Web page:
EXAMPLE – If a third party produced a type of product which contains all the element that forms the claimed product and a consumer purchased and assembles it at home, neither sale of such product nor assemble of such product would constitute direct infringement.

Direct infringement is further divided into two parts-

(a) Literal Infringement

(b) Non Literal Infringement

LITERAL INFRINGEMENT

It occurs when a product or process literally meets every limitation in a patent claim. It is necessary that it should meet every limitation if even one component is different it cannot be considered as literal infringement. Exact copy of a patent item should be there.

NON LITERAL INFRINGEMENT

It occurs where the infringer has made an equivalent product. Now, for further understanding, we have to discuss one question, i.e., what happens if the accused product or process falls outside the literal scope of the patent claim?

DOCTRINE OF EQUIVALENT –

Doctrine of equivalent is a legal rule that allows a patent holder to claim infringement even if every element of their product is not exactly the same in allegedly infringing product.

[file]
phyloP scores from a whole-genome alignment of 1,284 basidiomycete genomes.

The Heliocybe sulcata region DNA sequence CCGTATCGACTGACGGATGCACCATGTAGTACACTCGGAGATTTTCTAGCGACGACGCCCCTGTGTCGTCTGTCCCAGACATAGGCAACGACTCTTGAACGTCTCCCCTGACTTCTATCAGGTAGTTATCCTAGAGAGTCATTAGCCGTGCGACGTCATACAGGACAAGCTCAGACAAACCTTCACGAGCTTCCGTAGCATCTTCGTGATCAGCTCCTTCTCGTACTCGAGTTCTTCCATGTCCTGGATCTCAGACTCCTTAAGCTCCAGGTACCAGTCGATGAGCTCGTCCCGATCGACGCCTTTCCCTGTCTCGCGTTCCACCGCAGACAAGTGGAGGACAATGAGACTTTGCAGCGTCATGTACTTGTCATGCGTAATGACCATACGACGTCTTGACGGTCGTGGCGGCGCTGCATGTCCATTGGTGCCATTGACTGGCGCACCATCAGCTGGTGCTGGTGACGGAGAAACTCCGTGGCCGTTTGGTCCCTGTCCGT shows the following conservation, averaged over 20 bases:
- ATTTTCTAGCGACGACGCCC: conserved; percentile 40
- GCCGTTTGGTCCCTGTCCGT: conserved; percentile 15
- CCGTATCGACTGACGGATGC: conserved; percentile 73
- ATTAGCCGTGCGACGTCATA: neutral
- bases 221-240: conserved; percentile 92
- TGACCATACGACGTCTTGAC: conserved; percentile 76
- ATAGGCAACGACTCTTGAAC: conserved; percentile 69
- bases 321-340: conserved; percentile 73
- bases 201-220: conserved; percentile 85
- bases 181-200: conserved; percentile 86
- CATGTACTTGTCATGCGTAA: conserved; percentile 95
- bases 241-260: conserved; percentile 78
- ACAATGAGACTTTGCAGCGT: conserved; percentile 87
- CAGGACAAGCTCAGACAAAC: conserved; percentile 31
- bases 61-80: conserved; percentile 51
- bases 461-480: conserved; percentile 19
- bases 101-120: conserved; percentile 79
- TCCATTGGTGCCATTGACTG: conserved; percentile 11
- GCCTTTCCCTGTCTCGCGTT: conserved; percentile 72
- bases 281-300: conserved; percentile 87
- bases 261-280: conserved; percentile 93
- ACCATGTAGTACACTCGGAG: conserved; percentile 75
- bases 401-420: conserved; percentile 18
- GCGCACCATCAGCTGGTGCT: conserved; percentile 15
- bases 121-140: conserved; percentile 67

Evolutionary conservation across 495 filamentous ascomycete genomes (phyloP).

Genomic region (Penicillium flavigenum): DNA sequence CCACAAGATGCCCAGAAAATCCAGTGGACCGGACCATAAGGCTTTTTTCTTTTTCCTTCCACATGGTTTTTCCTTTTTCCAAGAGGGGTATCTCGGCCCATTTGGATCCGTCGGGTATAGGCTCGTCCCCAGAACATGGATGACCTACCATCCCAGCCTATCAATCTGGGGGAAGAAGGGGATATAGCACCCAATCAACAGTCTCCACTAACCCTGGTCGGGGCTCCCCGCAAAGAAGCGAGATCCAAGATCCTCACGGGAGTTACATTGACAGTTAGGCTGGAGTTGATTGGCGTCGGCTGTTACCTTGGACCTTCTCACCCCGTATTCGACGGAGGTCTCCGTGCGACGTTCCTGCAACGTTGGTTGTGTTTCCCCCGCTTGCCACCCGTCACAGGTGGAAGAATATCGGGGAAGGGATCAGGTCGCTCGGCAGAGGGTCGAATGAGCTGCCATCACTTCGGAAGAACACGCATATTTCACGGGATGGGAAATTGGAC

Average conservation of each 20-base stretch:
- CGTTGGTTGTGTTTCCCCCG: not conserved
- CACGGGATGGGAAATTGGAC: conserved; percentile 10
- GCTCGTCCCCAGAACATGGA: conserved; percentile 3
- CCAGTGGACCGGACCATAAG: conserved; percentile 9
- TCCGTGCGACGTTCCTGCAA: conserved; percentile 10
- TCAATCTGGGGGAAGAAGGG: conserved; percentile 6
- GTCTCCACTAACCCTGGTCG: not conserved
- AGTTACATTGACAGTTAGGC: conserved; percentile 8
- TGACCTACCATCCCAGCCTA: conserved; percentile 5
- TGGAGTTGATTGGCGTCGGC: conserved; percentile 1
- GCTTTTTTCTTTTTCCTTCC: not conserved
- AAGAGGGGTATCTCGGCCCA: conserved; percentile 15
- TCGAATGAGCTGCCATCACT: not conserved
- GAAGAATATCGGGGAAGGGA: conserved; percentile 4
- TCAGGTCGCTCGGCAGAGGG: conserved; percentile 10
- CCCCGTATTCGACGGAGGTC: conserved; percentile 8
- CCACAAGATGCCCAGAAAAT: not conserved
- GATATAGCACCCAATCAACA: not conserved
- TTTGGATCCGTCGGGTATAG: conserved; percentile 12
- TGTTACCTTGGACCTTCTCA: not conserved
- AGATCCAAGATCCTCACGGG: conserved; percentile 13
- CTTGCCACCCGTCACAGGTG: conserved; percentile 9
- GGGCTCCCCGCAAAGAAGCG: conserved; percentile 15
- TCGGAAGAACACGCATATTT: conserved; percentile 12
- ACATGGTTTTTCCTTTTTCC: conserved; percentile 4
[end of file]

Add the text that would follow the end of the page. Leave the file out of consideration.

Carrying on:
INDIRECT INFRINGEMENT

Indirect infringement arises when the accused has at least some knowledge and intent regarding the patent and the infringement.

CONTRIBUTORY INFRINGEMENT

If a person who imports, sells, or offers to sell a component or part that is used exclusively for a patent item or process is likely contributory liable.

It is important to mention that the product should have substantial infringing use. A person may be held liable for infringement even though they did not actually engage in infringement.

WILLFUL INFRINGEMENT

Under this type of infringement person knows about the basic thing that the invention is patent. In short, the infringement was done deliberately and intentionally and with knowledge of the patent.

JURISDICTION

Patent holder can file a suit for infringement in District Court or High Court (sec-104 of Indian Patent Act, 1970).

According to Section 19 of the Code of Criminal Procedure, 1908 patentee can bring the suit for infringement in the court, which has jurisdiction in the area where he/she resides or carries on a business or personal work for gain. Patentee also can bring the suit in a court where the infringing activity took place.

1-A question arise over here that in which circumstances only High Court has right to hear the case?